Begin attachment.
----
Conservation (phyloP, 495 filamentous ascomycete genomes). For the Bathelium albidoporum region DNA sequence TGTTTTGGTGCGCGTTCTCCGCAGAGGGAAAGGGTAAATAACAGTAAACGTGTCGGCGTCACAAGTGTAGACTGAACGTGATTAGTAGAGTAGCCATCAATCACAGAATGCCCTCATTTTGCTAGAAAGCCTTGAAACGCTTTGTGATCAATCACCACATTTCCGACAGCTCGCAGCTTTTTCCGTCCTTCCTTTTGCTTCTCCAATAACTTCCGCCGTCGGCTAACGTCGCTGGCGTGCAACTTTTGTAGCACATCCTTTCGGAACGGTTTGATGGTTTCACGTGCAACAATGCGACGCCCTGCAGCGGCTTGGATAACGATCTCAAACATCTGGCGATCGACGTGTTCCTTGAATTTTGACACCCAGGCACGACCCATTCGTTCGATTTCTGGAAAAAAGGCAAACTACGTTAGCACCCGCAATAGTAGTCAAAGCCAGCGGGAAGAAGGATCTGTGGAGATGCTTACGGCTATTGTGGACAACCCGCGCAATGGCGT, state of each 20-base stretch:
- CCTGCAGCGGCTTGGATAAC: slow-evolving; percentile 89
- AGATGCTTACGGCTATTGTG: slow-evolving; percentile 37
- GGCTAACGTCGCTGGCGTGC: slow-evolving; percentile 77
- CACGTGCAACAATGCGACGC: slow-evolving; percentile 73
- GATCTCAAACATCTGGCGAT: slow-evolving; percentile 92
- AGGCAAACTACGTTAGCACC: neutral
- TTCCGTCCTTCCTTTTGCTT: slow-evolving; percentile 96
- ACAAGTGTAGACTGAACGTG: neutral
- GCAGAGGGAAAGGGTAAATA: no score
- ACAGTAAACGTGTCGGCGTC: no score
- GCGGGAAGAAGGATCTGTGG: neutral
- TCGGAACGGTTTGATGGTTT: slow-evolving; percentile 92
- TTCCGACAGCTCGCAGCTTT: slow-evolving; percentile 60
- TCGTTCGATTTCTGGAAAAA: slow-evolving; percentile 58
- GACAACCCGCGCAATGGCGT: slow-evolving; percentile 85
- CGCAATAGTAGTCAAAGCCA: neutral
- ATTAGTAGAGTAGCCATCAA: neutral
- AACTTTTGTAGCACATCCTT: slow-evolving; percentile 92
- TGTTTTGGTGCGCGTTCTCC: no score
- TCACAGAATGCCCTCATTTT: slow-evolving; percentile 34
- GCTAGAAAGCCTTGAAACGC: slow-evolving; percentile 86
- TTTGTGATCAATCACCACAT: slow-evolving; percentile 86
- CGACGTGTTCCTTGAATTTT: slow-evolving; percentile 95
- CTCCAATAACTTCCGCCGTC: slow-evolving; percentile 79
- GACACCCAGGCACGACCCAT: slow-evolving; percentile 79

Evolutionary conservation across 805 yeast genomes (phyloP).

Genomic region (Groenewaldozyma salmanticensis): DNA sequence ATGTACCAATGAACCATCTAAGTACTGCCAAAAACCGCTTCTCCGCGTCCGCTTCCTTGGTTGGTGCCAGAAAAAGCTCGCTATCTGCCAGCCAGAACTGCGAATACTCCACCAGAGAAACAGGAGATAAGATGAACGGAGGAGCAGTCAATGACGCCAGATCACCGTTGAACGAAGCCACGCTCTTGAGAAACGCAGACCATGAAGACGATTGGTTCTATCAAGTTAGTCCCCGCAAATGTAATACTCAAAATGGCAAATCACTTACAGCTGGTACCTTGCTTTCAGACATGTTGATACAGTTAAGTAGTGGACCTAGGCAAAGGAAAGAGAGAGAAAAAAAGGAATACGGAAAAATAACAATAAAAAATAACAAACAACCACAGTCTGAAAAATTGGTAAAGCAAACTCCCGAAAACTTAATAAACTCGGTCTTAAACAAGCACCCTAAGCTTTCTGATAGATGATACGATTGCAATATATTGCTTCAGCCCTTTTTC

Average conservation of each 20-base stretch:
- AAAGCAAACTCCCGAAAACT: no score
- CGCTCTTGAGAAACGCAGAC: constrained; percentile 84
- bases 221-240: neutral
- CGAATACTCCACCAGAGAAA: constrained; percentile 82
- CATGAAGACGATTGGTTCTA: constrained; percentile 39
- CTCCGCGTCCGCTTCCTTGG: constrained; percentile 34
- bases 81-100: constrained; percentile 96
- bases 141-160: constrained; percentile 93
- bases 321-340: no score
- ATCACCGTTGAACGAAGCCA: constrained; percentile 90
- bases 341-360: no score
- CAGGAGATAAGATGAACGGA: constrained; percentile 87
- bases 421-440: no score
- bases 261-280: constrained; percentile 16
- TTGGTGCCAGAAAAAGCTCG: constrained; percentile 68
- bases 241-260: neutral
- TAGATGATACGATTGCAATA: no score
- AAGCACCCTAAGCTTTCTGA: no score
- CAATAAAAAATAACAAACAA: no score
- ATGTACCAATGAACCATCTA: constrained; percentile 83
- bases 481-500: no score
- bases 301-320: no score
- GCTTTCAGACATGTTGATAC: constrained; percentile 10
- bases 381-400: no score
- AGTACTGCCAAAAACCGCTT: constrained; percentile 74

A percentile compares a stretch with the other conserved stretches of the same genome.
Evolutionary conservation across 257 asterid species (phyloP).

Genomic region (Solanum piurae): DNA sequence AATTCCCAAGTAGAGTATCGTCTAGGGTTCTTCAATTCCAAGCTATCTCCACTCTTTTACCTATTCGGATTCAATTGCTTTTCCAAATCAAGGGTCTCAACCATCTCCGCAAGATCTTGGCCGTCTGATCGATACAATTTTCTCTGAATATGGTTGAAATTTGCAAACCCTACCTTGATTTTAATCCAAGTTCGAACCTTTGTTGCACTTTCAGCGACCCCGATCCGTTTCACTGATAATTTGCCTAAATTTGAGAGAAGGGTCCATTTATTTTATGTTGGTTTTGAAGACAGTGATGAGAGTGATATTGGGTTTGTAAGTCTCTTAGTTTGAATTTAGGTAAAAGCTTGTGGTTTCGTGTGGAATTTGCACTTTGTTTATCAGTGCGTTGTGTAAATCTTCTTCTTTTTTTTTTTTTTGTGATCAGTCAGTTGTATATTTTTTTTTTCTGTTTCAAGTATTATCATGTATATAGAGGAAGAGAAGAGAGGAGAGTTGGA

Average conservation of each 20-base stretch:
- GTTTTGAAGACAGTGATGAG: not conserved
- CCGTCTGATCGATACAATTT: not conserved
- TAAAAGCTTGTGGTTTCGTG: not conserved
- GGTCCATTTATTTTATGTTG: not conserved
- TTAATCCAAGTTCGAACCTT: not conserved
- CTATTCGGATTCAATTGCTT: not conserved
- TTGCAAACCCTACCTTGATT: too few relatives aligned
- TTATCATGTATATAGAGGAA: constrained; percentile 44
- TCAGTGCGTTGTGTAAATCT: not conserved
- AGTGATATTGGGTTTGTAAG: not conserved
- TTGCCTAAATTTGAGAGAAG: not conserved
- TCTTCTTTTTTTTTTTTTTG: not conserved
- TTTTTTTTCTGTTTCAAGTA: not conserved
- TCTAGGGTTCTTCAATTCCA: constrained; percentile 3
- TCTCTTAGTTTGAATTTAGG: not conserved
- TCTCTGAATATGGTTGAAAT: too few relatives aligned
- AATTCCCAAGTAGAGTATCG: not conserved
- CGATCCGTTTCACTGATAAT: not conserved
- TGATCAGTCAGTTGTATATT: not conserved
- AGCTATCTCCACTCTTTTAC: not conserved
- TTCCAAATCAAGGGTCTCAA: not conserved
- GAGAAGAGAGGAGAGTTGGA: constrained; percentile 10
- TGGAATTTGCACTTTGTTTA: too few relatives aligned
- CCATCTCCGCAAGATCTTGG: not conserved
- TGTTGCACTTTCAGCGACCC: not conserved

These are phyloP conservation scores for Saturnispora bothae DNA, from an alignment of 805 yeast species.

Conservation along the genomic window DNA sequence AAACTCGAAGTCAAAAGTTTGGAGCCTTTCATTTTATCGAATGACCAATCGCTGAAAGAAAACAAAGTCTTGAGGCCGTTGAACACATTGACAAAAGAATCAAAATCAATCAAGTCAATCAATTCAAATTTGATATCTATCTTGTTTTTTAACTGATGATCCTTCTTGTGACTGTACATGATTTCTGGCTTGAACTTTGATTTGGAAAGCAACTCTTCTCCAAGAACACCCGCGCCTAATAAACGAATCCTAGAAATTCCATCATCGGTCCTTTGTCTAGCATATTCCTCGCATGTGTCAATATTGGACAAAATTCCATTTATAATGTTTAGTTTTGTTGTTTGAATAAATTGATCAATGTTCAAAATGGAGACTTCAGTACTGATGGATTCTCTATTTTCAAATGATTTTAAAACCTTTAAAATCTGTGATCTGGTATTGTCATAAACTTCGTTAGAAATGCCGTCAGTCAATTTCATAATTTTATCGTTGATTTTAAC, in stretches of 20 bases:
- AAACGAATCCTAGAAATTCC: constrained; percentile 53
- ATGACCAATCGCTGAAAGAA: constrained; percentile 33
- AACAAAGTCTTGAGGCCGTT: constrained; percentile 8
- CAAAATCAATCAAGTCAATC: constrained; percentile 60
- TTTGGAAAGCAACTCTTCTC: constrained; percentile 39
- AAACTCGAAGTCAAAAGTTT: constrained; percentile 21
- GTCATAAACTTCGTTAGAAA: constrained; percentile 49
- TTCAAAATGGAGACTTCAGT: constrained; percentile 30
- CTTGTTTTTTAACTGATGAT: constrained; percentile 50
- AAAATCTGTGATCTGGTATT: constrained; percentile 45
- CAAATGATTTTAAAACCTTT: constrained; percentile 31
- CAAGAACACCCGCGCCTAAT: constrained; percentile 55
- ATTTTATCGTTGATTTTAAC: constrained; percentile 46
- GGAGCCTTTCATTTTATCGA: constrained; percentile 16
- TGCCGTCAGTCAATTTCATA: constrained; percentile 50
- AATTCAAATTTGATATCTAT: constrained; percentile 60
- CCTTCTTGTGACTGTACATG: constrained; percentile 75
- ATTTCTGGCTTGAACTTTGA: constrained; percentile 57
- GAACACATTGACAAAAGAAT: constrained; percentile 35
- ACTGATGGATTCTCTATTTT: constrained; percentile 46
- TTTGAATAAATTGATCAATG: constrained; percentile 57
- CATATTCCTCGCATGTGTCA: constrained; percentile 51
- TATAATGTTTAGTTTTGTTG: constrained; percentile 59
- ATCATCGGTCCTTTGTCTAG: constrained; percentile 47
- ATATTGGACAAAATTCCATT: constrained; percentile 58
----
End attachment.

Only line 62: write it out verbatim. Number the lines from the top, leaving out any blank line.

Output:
- GGTCCATTTATTTTATGTTG: not conserved